No One is Indispensable
This is the story of Andrew, an extraordinarily talented accountant. Andrew was a brilliant and ambitious young man who wanted to be successful and indispensable in his job. He finished college with good grades, so his professors put in a good word for him at a prestigious company. He started working there as an assistant.
Andrew was always the first one to arrive and the last one to leave. He wanted to completely immerse himself in everything that the company did. His goal was to know everything and to be so efficient that the company would consider him indispensable. That’s why he gave it all he had every day.
Andrew’s work was really high-quality. Consequently, his boss decided to give him a raise. Just like he did in his former position, Andrew excelled in every way. This time, he worked even harder. When he wasn’t working, he was reading about his work or trying out new strategies to be even more efficient. His coworkers respected him, and he was doing extremely well.
“Passion is a positive obsession. Obsession is a negative passion.”
A new responsibility
The story goes that everyone was talking about what a fine employee young Andrew was. After only two years, the Board of Directors decided to make him chief financial officer (CFO). There was no one better than Andrew to fill this role.
When Andrew started his new managerial role, he became even more obsessed with perfection. He started working 12 hours a day, not eight. He started to have inexplicable fears. For some reason, he believed that everyone else wanted his job. After all, the salary was great and the position was really prestigious. Andrew started to distrust everyone.
As a director, he had to manage other employees. However, the story goes that Andrew became very suspicious. He wasn’t a good leader, he didn’t offer a lot of guidance, and didn’t give good instructions. In fact, he gave as little instruction as possible. He thought that if he gave too much information to his employees, one of them might end up knowing as much as he did and try to take his job. It wasn’t long before no one asked him anything at all.
An unexpected change
The story goes that everything went well for Andrew for a few years. One day, however, the president of the company asked him to train John. John was another young man who the company hired to be Andrew’s right-hand man. They thought Andrew needed help because he seemed overwhelmed with his workload. Andrew, of course, wasn’t happy about it.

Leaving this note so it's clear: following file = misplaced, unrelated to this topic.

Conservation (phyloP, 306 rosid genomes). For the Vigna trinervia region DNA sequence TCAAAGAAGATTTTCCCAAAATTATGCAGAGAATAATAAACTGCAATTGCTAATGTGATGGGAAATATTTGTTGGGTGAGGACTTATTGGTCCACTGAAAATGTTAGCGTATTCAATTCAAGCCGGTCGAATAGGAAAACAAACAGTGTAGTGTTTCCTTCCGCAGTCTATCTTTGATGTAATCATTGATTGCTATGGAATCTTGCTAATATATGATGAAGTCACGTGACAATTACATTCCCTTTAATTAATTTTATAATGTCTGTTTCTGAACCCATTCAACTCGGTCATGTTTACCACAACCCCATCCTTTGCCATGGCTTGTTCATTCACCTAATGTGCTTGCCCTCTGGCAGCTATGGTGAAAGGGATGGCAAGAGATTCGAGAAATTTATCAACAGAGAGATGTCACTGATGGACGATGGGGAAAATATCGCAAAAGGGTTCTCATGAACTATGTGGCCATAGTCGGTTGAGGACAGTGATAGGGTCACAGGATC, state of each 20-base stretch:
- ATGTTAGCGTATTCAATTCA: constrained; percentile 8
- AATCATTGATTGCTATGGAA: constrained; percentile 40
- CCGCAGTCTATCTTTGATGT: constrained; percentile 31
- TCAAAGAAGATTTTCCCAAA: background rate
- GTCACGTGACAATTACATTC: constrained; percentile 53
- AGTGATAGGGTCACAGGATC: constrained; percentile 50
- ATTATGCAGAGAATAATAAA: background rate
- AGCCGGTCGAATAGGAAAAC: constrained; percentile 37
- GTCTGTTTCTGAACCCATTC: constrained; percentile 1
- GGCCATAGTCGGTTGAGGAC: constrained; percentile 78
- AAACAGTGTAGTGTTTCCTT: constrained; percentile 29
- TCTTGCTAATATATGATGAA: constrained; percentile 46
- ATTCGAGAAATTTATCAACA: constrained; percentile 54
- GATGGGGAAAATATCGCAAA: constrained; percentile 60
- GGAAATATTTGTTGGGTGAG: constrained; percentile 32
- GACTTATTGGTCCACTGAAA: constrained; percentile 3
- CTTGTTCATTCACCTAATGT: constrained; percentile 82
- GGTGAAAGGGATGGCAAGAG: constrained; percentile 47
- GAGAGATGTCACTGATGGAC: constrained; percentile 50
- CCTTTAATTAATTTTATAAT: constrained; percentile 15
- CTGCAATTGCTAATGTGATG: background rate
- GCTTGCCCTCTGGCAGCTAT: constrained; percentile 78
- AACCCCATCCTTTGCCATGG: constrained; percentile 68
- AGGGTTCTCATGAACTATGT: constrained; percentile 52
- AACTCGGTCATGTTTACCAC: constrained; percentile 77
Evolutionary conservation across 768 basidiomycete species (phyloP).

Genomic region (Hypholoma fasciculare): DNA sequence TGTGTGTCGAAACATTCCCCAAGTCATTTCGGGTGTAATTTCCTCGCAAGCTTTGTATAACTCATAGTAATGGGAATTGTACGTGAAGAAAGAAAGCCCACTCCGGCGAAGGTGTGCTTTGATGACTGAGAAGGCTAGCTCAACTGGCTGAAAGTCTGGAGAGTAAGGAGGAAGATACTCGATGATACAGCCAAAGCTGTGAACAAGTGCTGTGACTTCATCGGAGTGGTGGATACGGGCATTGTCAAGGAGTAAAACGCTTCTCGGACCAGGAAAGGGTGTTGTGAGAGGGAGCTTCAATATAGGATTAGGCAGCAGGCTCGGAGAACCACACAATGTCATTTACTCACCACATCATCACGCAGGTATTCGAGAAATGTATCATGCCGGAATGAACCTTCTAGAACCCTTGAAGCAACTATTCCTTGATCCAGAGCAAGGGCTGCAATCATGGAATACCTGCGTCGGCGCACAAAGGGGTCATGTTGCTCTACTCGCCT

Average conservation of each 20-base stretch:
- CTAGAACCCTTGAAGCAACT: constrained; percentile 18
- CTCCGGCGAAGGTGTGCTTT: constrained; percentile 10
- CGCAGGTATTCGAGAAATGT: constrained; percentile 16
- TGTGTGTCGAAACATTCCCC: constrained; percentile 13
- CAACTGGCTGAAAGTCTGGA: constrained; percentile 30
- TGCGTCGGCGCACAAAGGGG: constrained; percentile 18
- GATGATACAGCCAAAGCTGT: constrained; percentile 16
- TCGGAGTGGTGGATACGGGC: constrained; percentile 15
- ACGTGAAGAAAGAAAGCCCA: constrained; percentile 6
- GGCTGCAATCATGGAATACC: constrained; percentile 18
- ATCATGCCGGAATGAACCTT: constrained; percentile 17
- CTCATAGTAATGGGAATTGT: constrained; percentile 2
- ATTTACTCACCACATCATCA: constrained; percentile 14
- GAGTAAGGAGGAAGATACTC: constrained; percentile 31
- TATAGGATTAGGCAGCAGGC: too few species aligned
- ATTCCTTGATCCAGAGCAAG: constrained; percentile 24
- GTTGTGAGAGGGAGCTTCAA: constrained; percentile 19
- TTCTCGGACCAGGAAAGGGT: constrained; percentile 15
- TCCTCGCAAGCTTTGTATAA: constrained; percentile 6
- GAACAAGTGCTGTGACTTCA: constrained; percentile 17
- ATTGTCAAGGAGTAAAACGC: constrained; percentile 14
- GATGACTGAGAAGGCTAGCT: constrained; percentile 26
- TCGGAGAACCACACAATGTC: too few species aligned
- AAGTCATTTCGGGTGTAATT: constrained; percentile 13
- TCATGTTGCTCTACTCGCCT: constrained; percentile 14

Andrew did the same thing with John as he did with all his other employees: gave him very little instruction. John noticed it but didn’t bring it up. Instead, he set out to find things out on his own. He decided to learn from people in other departments. He asked around and was able to gather enough information to fill in the gaps in his training.
After five years, the Board of Directors announced that they were looking for a new CEO. Andrew, who was in charge of many important things, thought that his big moment had finally arrived. The Board of Directors decided on two potential candidates: Andrew and John.
The lesson of the story
Much to everyone’s surprise, the Board of Directors chose John as the new CEO. Andrew couldn’t believe it. No other employee was as efficient as he was. He didn’t understand how he had lost. The Board of Directors explained that he was irreplaceable as CFO. No one could do that job better than he did, so he should stay in that position.
A while later, the finance team was invited to a training workshop. Andrew wanted to go, but he couldn’t make it due to his huge workload.
Unfortunately for Andrew, the employees learned to use the company’s new computer programs during the workshop. Since he didn’t go to the training, he didn’t know how to use the programs and his ignorance quickly became obvious. He couldn’t adapt to the changes.
What’s more, the new software took care of many of the things that Andrew had specialized in. Andrew’s skill set had become obsolete. Due to his many years of service, the Board of Directors reassigned Andrew to another position but didn’t fire him.
Andrew’s story teaches us that obsessions can blind you and often make your worst fears come true.It might interest you...
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- Leonard, A., & Conrad, A. (2018). La historia de las Cosas: De cómo nuestra obsesión por las cosas está destruyendo el planeta, nuestras comunidades y nuestra salud. Y una visión del cambio. Fondo de Cultura Económica.